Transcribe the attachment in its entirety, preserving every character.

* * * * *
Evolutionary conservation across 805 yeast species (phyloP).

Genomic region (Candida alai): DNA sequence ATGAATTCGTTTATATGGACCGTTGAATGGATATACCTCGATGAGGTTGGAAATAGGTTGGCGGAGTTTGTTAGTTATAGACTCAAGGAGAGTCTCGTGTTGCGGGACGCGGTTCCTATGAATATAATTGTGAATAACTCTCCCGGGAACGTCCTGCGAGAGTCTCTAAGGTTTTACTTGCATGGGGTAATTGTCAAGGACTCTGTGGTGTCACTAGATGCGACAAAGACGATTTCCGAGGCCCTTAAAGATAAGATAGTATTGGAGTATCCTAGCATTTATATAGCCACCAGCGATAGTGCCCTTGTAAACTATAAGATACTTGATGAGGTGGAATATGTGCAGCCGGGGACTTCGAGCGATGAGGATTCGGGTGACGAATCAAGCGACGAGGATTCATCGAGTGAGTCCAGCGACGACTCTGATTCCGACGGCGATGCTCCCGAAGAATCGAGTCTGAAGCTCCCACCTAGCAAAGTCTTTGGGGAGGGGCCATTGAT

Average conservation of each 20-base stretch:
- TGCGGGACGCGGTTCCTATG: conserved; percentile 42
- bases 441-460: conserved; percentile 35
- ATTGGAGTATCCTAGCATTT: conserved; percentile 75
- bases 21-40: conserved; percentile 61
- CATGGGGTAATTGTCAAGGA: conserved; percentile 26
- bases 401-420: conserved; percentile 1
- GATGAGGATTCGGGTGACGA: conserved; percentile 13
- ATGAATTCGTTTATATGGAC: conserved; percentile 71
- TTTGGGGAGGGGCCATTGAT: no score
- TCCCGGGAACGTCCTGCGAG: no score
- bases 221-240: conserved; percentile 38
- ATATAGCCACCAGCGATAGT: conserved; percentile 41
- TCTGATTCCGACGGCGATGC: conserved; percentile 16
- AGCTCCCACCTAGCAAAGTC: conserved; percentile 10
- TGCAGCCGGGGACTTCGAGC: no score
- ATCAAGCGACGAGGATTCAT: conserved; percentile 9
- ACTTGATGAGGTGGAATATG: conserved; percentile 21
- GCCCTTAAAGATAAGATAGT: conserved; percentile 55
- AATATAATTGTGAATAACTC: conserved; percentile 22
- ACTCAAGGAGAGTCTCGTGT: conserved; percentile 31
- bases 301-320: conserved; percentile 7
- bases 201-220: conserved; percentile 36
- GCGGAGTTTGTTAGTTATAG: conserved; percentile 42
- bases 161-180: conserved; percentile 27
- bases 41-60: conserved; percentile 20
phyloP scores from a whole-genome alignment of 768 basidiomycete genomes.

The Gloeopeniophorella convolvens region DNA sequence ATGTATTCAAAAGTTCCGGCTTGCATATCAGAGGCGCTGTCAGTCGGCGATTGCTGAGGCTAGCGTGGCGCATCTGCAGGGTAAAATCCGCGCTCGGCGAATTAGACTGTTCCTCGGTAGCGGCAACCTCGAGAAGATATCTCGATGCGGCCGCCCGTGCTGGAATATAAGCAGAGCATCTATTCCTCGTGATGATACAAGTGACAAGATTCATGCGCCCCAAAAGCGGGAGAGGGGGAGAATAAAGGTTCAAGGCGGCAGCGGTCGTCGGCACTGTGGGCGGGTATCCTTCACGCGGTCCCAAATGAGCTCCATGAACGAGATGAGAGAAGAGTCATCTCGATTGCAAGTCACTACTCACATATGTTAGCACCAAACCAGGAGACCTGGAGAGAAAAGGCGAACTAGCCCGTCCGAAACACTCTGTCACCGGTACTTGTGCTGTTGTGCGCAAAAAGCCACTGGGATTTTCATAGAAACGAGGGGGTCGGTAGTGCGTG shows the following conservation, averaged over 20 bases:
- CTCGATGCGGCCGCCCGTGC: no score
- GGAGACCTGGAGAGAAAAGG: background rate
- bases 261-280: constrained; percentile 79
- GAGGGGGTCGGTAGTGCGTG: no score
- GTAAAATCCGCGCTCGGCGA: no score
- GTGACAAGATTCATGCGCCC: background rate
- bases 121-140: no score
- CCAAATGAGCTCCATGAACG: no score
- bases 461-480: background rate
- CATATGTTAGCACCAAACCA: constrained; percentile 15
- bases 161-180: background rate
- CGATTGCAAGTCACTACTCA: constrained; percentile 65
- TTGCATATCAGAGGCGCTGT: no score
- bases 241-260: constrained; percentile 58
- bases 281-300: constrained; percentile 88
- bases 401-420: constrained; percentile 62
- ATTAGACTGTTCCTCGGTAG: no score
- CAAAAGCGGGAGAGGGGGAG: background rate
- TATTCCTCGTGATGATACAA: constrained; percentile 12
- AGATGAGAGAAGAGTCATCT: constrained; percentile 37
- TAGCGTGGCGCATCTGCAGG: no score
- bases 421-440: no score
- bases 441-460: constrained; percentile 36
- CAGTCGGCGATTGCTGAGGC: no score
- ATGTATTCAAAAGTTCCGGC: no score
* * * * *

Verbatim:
Evolutionary conservation across 805 yeast species (phyloP).

Genomic region (Candida alai): DNA sequence ATGAATTCGTTTATATGGACCGTTGAATGGATATACCTCGATGAGGTTGGAAATAGGTTGGCGGAGTTTGTTAGTTATAGACTCAAGGAGAGTCTCGTGTTGCGGGACGCGGTTCCTATGAATATAATTGTGAATAACTCTCCCGGGAACGTCCTGCGAGAGTCTCTAAGGTTTTACTTGCATGGGGTAATTGTCAAGGACTCTGTGGTGTCACTAGATGCGACAAAGACGATTTCCGAGGCCCTTAAAGATAAGATAGTATTGGAGTATCCTAGCATTTATATAGCCACCAGCGATAGTGCCCTTGTAAACTATAAGATACTTGATGAGGTGGAATATGTGCAGCCGGGGACTTCGAGCGATGAGGATTCGGGTGACGAATCAAGCGACGAGGATTCATCGAGTGAGTCCAGCGACGACTCTGATTCCGACGGCGATGCTCCCGAAGAATCGAGTCTGAAGCTCCCACCTAGCAAAGTCTTTGGGGAGGGGCCATTGAT

Average conservation of each 20-base stretch:
- TGCGGGACGCGGTTCCTATG: conserved; percentile 42
- bases 441-460: conserved; percentile 35
- ATTGGAGTATCCTAGCATTT: conserved; percentile 75
- bases 21-40: conserved; percentile 61
- CATGGGGTAATTGTCAAGGA: conserved; percentile 26
- bases 401-420: conserved; percentile 1
- GATGAGGATTCGGGTGACGA: conserved; percentile 13
- ATGAATTCGTTTATATGGAC: conserved; percentile 71
- TTTGGGGAGGGGCCATTGAT: no score
- TCCCGGGAACGTCCTGCGAG: no score
- bases 221-240: conserved; percentile 38
- ATATAGCCACCAGCGATAGT: conserved; percentile 41
- TCTGATTCCGACGGCGATGC: conserved; percentile 16
- AGCTCCCACCTAGCAAAGTC: conserved; percentile 10
- TGCAGCCGGGGACTTCGAGC: no score
- ATCAAGCGACGAGGATTCAT: conserved; percentile 9
- ACTTGATGAGGTGGAATATG: conserved; percentile 21
- GCCCTTAAAGATAAGATAGT: conserved; percentile 55
- AATATAATTGTGAATAACTC: conserved; percentile 22
- ACTCAAGGAGAGTCTCGTGT: conserved; percentile 31
- bases 301-320: conserved; percentile 7
- bases 201-220: conserved; percentile 36
- GCGGAGTTTGTTAGTTATAG: conserved; percentile 42
- bases 161-180: conserved; percentile 27
- bases 41-60: conserved; percentile 20
phyloP scores from a whole-genome alignment of 768 basidiomycete genomes.

The Gloeopeniophorella convolvens region DNA sequence ATGTATTCAAAAGTTCCGGCTTGCATATCAGAGGCGCTGTCAGTCGGCGATTGCTGAGGCTAGCGTGGCGCATCTGCAGGGTAAAATCCGCGCTCGGCGAATTAGACTGTTCCTCGGTAGCGGCAACCTCGAGAAGATATCTCGATGCGGCCGCCCGTGCTGGAATATAAGCAGAGCATCTATTCCTCGTGATGATACAAGTGACAAGATTCATGCGCCCCAAAAGCGGGAGAGGGGGAGAATAAAGGTTCAAGGCGGCAGCGGTCGTCGGCACTGTGGGCGGGTATCCTTCACGCGGTCCCAAATGAGCTCCATGAACGAGATGAGAGAAGAGTCATCTCGATTGCAAGTCACTACTCACATATGTTAGCACCAAACCAGGAGACCTGGAGAGAAAAGGCGAACTAGCCCGTCCGAAACACTCTGTCACCGGTACTTGTGCTGTTGTGCGCAAAAAGCCACTGGGATTTTCATAGAAACGAGGGGGTCGGTAGTGCGTG shows the following conservation, averaged over 20 bases:
- CTCGATGCGGCCGCCCGTGC: no score
- GGAGACCTGGAGAGAAAAGG: background rate
- bases 261-280: constrained; percentile 79
- GAGGGGGTCGGTAGTGCGTG: no score
- GTAAAATCCGCGCTCGGCGA: no score
- GTGACAAGATTCATGCGCCC: background rate
- bases 121-140: no score
- CCAAATGAGCTCCATGAACG: no score
- bases 461-480: background rate
- CATATGTTAGCACCAAACCA: constrained; percentile 15
- bases 161-180: background rate
- CGATTGCAAGTCACTACTCA: constrained; percentile 65
- TTGCATATCAGAGGCGCTGT: no score
- bases 241-260: constrained; percentile 58
- bases 281-300: constrained; percentile 88
- bases 401-420: constrained; percentile 62
- ATTAGACTGTTCCTCGGTAG: no score
- CAAAAGCGGGAGAGGGGGAG: background rate
- TATTCCTCGTGATGATACAA: constrained; percentile 12
- AGATGAGAGAAGAGTCATCT: constrained; percentile 37
- TAGCGTGGCGCATCTGCAGG: no score
- bases 421-440: no score
- bases 441-460: constrained; percentile 36
- CAGTCGGCGATTGCTGAGGC: no score
- ATGTATTCAAAAGTTCCGGC: no score